Before taking the journey from manual tester to automated tester, it is helpful to know if you have the readiness to start the journey.
Regardless of any particular tool in use, employers often look for people with skills with specific languages, and we can’t always assume a “no-code/low-code” tool will be used. If you possess code-based skills, it will be very easy to apply the no code/low code tools. It is in this context that this self-assessment is presented.
Do you have any coding knowledge or experience? If so, how many coding languages are you comfortable with? How much coding experience do you have?
Do you enjoy mental challenges?
Do you like solving problems?
Do you have an eye for detail?
Can you think in repeatable patterns? For example, can you identify tasks that can be performed the same way over and over?
Can you think procedurally and logically? For example, “If this happens, do this. Otherwise, do that.”
If you answered most of these questions in a positive way, then you would probably do well in working with test automation. Even without current coding knowledge, if you have the right attributes and thinking skills, you can learn how to code.
A Brief Test Automation Skills Checklist
Here is a quick inventory of skills that you need to be successful in test automation. The good news is that skills can be learned and perfected over time with the right training and practice.
✓ Problem-solving skills – Can you decompose a problem and see the root cause? Can you identify the best solution from a field of options?
✓ Logical thinking skills – Can you follow a series of events to determine a logical outcome?
✓ Analytical skills – Can you study a situation to understand it well?
✓ Technical skills – Can you work with databases, build test environments, work with shell scripts, and so forth?
A Test Automation Attribute Checklist
Attributes are more about your personality and who you are. You can work on these to some extent, but you don’t get better overnight. It’s like the old joke about patience, “I need patience right now!” Here are a few attributes that are often needed in working with test automation:
✓ Persistence – Can you stay at something until it is done, even if it is difficult?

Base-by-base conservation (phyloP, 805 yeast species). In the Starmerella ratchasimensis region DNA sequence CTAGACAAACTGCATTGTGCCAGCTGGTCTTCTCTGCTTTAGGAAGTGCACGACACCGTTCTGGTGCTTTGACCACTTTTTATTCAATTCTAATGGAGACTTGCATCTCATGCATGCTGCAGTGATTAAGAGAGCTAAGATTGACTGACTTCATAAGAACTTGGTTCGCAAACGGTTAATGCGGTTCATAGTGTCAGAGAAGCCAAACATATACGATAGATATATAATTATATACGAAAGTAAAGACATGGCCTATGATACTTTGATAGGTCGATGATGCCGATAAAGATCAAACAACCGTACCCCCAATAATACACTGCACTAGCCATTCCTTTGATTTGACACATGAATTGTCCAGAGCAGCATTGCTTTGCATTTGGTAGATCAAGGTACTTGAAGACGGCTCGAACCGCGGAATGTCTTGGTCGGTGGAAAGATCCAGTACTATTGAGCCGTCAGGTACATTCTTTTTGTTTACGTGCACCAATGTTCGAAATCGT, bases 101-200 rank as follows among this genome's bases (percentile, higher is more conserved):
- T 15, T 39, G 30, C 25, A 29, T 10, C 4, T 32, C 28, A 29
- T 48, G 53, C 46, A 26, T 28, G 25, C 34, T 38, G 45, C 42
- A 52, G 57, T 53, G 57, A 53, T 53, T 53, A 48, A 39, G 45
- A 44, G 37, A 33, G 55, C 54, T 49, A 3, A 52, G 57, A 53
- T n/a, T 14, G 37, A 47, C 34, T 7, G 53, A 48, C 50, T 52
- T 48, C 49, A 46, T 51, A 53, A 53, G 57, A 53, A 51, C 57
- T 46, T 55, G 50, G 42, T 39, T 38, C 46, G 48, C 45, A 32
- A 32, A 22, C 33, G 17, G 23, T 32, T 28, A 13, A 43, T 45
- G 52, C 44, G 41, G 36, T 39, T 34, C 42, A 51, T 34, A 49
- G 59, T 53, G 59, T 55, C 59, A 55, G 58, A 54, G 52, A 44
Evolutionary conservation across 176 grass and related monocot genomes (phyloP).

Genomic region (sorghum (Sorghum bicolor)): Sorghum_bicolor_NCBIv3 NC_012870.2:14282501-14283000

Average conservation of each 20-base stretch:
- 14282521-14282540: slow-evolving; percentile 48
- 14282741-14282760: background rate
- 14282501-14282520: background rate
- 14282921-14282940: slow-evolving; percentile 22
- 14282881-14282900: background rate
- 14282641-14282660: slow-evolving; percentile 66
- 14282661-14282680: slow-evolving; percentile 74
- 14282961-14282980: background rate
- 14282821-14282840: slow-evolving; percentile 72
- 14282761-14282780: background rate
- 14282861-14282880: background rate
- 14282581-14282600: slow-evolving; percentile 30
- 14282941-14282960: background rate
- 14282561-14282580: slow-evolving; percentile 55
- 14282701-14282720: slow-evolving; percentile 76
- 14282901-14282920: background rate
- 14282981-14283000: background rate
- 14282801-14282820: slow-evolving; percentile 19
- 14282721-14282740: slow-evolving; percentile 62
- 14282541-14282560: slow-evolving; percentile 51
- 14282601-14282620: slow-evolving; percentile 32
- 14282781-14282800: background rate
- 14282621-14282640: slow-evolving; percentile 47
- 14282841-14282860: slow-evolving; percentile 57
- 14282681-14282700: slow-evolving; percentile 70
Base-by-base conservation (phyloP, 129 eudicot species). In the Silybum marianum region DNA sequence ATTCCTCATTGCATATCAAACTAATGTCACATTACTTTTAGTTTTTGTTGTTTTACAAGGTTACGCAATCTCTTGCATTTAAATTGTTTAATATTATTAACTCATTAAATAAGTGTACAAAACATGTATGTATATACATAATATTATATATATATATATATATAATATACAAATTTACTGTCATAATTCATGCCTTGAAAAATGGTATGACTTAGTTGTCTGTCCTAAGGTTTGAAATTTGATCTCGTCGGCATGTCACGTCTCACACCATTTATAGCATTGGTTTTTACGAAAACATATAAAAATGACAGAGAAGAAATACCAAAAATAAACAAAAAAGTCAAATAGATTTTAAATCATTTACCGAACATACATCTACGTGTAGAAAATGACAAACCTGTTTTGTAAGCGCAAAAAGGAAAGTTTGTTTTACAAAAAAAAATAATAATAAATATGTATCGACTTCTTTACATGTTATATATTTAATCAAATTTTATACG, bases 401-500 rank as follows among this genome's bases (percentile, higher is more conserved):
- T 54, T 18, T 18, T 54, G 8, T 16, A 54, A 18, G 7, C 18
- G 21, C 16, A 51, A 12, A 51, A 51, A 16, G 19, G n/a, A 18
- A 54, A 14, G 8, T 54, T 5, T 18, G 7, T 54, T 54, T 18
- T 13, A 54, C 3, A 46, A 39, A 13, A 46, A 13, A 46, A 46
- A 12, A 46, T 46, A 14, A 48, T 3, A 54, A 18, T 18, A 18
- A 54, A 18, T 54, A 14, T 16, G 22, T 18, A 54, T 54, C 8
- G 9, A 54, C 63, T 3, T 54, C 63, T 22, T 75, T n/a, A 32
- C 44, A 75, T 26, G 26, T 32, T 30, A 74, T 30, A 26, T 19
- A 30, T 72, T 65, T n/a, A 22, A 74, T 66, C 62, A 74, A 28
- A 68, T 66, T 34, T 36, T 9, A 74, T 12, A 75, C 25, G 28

✓ An eye for detail – Do you notice small things?
✓ Patience – Do you have the ability to not get frustrated easily?
✓ Creativity – Can you devise creative solutions to difficult problems?
How to Build the Skills Needed for Test Automation
My number one piece of advice for building test automation skills is to start automating something, in someway. Selenium IDE is a free and easy way to start learning test automation. Selenium IDE is a browser plug-in that works in Chrome and Firefox.
Next, find a good book or online course on general test automation. The reason I suggest general approaches is that they can be adapted to specific tools and languages.
Books I have found helpful are: Experiences of Test Automation by Dorothy Graham and Mark Fewster; Test Automation in the Real World: Practical Lessons for Test Automation by Greg Paskal (This book is especially helpful for people getting into test automation).
Then, find a specific course or book on a test tool or language that is in demand. Some examples include Selenium WebDriver and the Python language. You can also perform your own job search research, or find out in your company which tools are being used and start there.
Once you understand the territory of test automation and have worked on course or book exercises, then you are ready to start your first actual test automation project. This may be entirely on your own initiative, just for your own experience.
For example, you might pick an open-source project to test. Mobile apps are more difficult to test because you will need a version of the app that can be installed in a test environment and interact with your tool of choice. Depending on the app, the developers may offer a beta test version that will interact with a mobile emulator using a tool such as Appium.
Because of the extra effort involved in finding and automating the testing of a mobile app, you probably want to stick with a web-based example at first.
Your goal is to be able to show specific practical experience in test automation of a real-life application.
Test automation skills are in high demand for software QA and test professionals. As a tester, you should have your own set of tools and languages that you can use to test web applications, mobile apps and APIs.
Remember that learning test automation involves much more than learning tools and languages. You must also develop problem-solving skills and build attributes such as tenacity, patience, and detailed orientation to be successful in test automation.
The journey from manual tester to the automated tester is not easy, but it is becoming a matter of career survival and is well worth the effort.
By Randall W. Rice
Randall W. Rice is a leading author, speaker, consultant and practitioner in the field of software testing and software quality, with over 40 years of experience in building and testing software projects in a variety of domains, including defense, medical, financial and insurance.
You can read more at his website.